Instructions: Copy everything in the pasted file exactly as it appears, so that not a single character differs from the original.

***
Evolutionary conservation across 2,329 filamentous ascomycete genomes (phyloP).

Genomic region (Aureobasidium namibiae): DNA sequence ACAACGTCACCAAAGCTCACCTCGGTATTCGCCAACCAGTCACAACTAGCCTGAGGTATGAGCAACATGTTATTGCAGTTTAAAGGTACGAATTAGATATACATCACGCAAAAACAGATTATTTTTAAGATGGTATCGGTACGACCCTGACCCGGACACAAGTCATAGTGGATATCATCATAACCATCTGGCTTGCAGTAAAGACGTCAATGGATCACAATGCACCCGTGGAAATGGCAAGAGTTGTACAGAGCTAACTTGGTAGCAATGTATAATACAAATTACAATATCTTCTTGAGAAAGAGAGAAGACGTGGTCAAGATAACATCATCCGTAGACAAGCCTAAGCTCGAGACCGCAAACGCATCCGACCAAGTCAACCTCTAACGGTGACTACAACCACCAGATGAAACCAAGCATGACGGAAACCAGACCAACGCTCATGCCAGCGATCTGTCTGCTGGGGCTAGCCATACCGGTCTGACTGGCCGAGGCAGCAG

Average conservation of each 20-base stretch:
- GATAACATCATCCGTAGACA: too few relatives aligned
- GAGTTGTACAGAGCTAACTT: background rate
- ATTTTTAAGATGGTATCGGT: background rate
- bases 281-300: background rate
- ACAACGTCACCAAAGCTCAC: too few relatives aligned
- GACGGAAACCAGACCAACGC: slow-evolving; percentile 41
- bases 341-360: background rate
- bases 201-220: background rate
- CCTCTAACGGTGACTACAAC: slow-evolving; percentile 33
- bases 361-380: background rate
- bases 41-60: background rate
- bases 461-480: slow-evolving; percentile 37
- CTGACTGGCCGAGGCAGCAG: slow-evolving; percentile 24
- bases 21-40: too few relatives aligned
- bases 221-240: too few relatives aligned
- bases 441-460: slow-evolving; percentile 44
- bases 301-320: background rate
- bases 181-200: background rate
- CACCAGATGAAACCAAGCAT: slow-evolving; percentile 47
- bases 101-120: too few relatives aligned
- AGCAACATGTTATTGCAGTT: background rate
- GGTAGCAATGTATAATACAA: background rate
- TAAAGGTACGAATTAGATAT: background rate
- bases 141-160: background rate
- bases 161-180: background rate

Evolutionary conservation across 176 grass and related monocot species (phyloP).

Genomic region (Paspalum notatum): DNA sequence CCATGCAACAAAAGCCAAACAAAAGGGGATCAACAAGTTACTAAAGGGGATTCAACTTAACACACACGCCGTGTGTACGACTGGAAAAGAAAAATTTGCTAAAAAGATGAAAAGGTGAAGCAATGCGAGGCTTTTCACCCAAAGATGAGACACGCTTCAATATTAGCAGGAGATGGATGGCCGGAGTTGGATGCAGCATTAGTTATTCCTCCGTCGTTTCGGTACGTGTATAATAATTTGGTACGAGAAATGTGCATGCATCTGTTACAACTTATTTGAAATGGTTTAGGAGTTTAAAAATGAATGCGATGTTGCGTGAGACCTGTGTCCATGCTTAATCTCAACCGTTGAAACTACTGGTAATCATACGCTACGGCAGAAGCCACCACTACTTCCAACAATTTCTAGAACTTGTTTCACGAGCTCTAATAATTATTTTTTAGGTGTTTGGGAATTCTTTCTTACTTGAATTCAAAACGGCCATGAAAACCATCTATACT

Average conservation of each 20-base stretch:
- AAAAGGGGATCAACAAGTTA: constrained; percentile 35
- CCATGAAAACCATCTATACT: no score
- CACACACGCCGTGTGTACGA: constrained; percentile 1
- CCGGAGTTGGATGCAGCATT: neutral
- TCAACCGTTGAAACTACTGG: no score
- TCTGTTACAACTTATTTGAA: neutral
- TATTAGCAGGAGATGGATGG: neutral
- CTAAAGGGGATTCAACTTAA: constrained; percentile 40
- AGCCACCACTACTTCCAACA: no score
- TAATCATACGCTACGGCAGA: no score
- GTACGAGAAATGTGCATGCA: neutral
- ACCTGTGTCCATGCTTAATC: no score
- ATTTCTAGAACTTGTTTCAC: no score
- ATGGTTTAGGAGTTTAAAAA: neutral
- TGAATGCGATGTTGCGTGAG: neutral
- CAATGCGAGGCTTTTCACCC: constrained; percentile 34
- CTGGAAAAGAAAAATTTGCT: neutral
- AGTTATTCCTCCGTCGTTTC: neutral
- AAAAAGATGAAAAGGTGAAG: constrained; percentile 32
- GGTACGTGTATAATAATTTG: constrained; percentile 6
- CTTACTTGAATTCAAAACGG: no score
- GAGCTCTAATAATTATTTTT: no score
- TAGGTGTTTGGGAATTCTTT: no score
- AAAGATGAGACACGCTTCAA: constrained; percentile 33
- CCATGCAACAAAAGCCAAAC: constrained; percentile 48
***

Evolutionary conservation across 2,329 filamentous ascomycete genomes (phyloP).

Genomic region (Aureobasidium namibiae): DNA sequence ACAACGTCACCAAAGCTCACCTCGGTATTCGCCAACCAGTCACAACTAGCCTGAGGTATGAGCAACATGTTATTGCAGTTTAAAGGTACGAATTAGATATACATCACGCAAAAACAGATTATTTTTAAGATGGTATCGGTACGACCCTGACCCGGACACAAGTCATAGTGGATATCATCATAACCATCTGGCTTGCAGTAAAGACGTCAATGGATCACAATGCACCCGTGGAAATGGCAAGAGTTGTACAGAGCTAACTTGGTAGCAATGTATAATACAAATTACAATATCTTCTTGAGAAAGAGAGAAGACGTGGTCAAGATAACATCATCCGTAGACAAGCCTAAGCTCGAGACCGCAAACGCATCCGACCAAGTCAACCTCTAACGGTGACTACAACCACCAGATGAAACCAAGCATGACGGAAACCAGACCAACGCTCATGCCAGCGATCTGTCTGCTGGGGCTAGCCATACCGGTCTGACTGGCCGAGGCAGCAG

Average conservation of each 20-base stretch:
- GATAACATCATCCGTAGACA: too few relatives aligned
- GAGTTGTACAGAGCTAACTT: background rate
- ATTTTTAAGATGGTATCGGT: background rate
- bases 281-300: background rate
- ACAACGTCACCAAAGCTCAC: too few relatives aligned
- GACGGAAACCAGACCAACGC: slow-evolving; percentile 41
- bases 341-360: background rate
- bases 201-220: background rate
- CCTCTAACGGTGACTACAAC: slow-evolving; percentile 33
- bases 361-380: background rate
- bases 41-60: background rate
- bases 461-480: slow-evolving; percentile 37
- CTGACTGGCCGAGGCAGCAG: slow-evolving; percentile 24
- bases 21-40: too few relatives aligned
- bases 221-240: too few relatives aligned
- bases 441-460: slow-evolving; percentile 44
- bases 301-320: background rate
- bases 181-200: background rate
- CACCAGATGAAACCAAGCAT: slow-evolving; percentile 47
- bases 101-120: too few relatives aligned
- AGCAACATGTTATTGCAGTT: background rate
- GGTAGCAATGTATAATACAA: background rate
- TAAAGGTACGAATTAGATAT: background rate
- bases 141-160: background rate
- bases 161-180: background rate

Evolutionary conservation across 176 grass and related monocot species (phyloP).

Genomic region (Paspalum notatum): DNA sequence CCATGCAACAAAAGCCAAACAAAAGGGGATCAACAAGTTACTAAAGGGGATTCAACTTAACACACACGCCGTGTGTACGACTGGAAAAGAAAAATTTGCTAAAAAGATGAAAAGGTGAAGCAATGCGAGGCTTTTCACCCAAAGATGAGACACGCTTCAATATTAGCAGGAGATGGATGGCCGGAGTTGGATGCAGCATTAGTTATTCCTCCGTCGTTTCGGTACGTGTATAATAATTTGGTACGAGAAATGTGCATGCATCTGTTACAACTTATTTGAAATGGTTTAGGAGTTTAAAAATGAATGCGATGTTGCGTGAGACCTGTGTCCATGCTTAATCTCAACCGTTGAAACTACTGGTAATCATACGCTACGGCAGAAGCCACCACTACTTCCAACAATTTCTAGAACTTGTTTCACGAGCTCTAATAATTATTTTTTAGGTGTTTGGGAATTCTTTCTTACTTGAATTCAAAACGGCCATGAAAACCATCTATACT

Average conservation of each 20-base stretch:
- AAAAGGGGATCAACAAGTTA: constrained; percentile 35
- CCATGAAAACCATCTATACT: no score
- CACACACGCCGTGTGTACGA: constrained; percentile 1
- CCGGAGTTGGATGCAGCATT: neutral
- TCAACCGTTGAAACTACTGG: no score
- TCTGTTACAACTTATTTGAA: neutral
- TATTAGCAGGAGATGGATGG: neutral
- CTAAAGGGGATTCAACTTAA: constrained; percentile 40
- AGCCACCACTACTTCCAACA: no score
- TAATCATACGCTACGGCAGA: no score
- GTACGAGAAATGTGCATGCA: neutral
- ACCTGTGTCCATGCTTAATC: no score
- ATTTCTAGAACTTGTTTCAC: no score
- ATGGTTTAGGAGTTTAAAAA: neutral
- TGAATGCGATGTTGCGTGAG: neutral
- CAATGCGAGGCTTTTCACCC: constrained; percentile 34
- CTGGAAAAGAAAAATTTGCT: neutral
- AGTTATTCCTCCGTCGTTTC: neutral
- AAAAAGATGAAAAGGTGAAG: constrained; percentile 32
- GGTACGTGTATAATAATTTG: constrained; percentile 6
- CTTACTTGAATTCAAAACGG: no score
- GAGCTCTAATAATTATTTTT: no score
- TAGGTGTTTGGGAATTCTTT: no score
- AAAGATGAGACACGCTTCAA: constrained; percentile 33
- CCATGCAACAAAAGCCAAAC: constrained; percentile 48